There are four quarries in Hong Kong: Anderson Road, Shek O, Lamma and Lam Tei Quarries. They all produce rock products for the construction industry. These quarries meet about 50% of the local aggregate requirements, in the range of 6 million and 9 million tonnes per annum. The remaining is imported from the Mainland.
Anderson Road, Shek O and Lamma Quarries are working on rehabilitation contracts, which are for fixed time periods with no rights to rock extraction after the expiry of the contract periods. A supplementary agreement has been signed for Lam Tei Quarry which also specifies that the contractor also needs to complete the rock excavation within a definite time.
Quarry rehabilitation contract is essentially a large site formation contract in nature with rehabilitation being the main focus. All quarry contracts are design and build and revenue earning contracts. By revenue earning, it means that the contractor needs to pay the Government for the rights he enjoys under the contract, such as selling or removing rock from site, processing of excavated rock for sale, etc. Using these rights, the contractor generates revenue which is used to cover the cost of the works that he carries out for the Government in association with the contract. Under certain circumstances, the contractor may also be given permissions to do other work, such as manufacture, store and export of emulsion matrix from site.
Anderson Road Quarry
Anderson Road Quarry is located in the south-western slopes of the Tai Sheung Tok hill at Kowloon Peninsula, covering an area of 86 ha.
The contract was signed in 1997. The works are scheduled to be completed in 2013. The contractor is required to carry out the following works under the contract:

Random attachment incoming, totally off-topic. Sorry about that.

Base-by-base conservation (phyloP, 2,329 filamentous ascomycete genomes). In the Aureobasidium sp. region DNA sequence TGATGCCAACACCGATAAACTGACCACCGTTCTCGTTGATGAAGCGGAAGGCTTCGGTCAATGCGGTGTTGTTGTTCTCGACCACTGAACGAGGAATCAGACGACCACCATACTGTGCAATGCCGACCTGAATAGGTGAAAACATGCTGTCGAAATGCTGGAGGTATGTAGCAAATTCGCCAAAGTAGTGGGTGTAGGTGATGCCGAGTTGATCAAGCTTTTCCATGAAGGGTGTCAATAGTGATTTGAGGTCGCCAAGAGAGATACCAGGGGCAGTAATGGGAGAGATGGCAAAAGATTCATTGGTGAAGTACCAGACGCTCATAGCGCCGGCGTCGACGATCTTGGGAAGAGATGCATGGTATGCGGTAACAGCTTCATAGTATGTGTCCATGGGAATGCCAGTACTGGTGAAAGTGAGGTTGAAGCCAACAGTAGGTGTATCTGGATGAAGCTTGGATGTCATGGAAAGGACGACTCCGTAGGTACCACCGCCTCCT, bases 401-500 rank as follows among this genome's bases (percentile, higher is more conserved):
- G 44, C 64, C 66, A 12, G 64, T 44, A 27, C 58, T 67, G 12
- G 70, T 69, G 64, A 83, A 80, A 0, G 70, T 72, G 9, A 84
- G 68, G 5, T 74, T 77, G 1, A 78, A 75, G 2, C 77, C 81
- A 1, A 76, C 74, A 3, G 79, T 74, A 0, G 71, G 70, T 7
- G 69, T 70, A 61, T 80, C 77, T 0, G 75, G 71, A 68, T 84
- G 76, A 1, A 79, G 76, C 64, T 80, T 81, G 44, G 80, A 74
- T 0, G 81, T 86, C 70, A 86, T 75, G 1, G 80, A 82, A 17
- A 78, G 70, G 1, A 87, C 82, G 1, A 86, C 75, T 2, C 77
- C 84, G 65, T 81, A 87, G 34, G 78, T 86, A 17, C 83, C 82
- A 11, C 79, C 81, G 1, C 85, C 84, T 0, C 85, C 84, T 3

|(a)||formation of a new landform consisting of 7 benches of each 65o 20 m high rock slope at the central portion (overall height about 200 m),|
|3 benches of each 20 m high rock slope on the east and west ends and a platform of 40 ha; and|
|(b)||provision of a green cover to the final landform to blend in with the natural environment.|
Shek O Quarry
Shek O Quarry is located on the west coast of Cape D'Aguilar Peninsula on Hong Kong Island, covering an area of 45 ha.
The contract was signed in 1993. The works are scheduled to be completed in 2005. The contractor is required to carry out the following works under the contract:
|(a)||formation of a new Shek O Road to eliminate the hairpin bend of the old Shek O Road and shorten the road by 600 m;|
|(b)||recreation of a new landform to blend in with the natural landscape of Cape D'Aguilar Peninsula;|
|(c)||provision of nesting sites for cliff dwelling birds peregrine falcon on the southern boundary cliffs; and|
|(d)||planting of slopes with exotic and native trees to establish a natural self-sustaining system and suitable habitats for birds, mammals and insects.|
Lamma Quarry is located on the north side of Sok Kwu Wan of Lamma Island covering an area of 49 ha and about 1 km of coastline.
The contract was signed in 1995. The works are scheduled to be completed in 2002. The contractor is required to carry out the following works under the contract:
|(a)||recreation of a new stable landform comprising a broad, gently sloping series of platforms bounded to the north with slopes which merged with the natural hillsides;|
|(b)||creation of a 4 ha man-made lake with a natural, non-engineered appearence and gently shelving edges which can support reed bed; and|
|(c)||landscaping and planting with exotic and native trees to create a self-sustaining, maintenance-free, green environment with a similar biodiversity to the surroundings.|
Lam Tei Quarry
Lam Tei Quarry is located at about 3 km north of Tuen Mun New Town, covering an area of 30.5 ha. The quarry operation began in 1982 and will complete in 2001. The contractor is required to provide landscaping and planting of approved final landform which is to be created during the contract. The following works are included in the contract:
|(a)||formation of a new landform consisting of 9 benches of each 15m high 60° to 70° cut slope and platform of 17 ha;|
|(b)||revegetation of the final landform to a stable condition to eventually blend in with the surranding natural environment;|
|(c)||provision of a self-sustaining ecosystem with a similar bio-diversity to the surrounding environment; and|
|(d)||provision of a natural and safe environment for the future land use of the site.|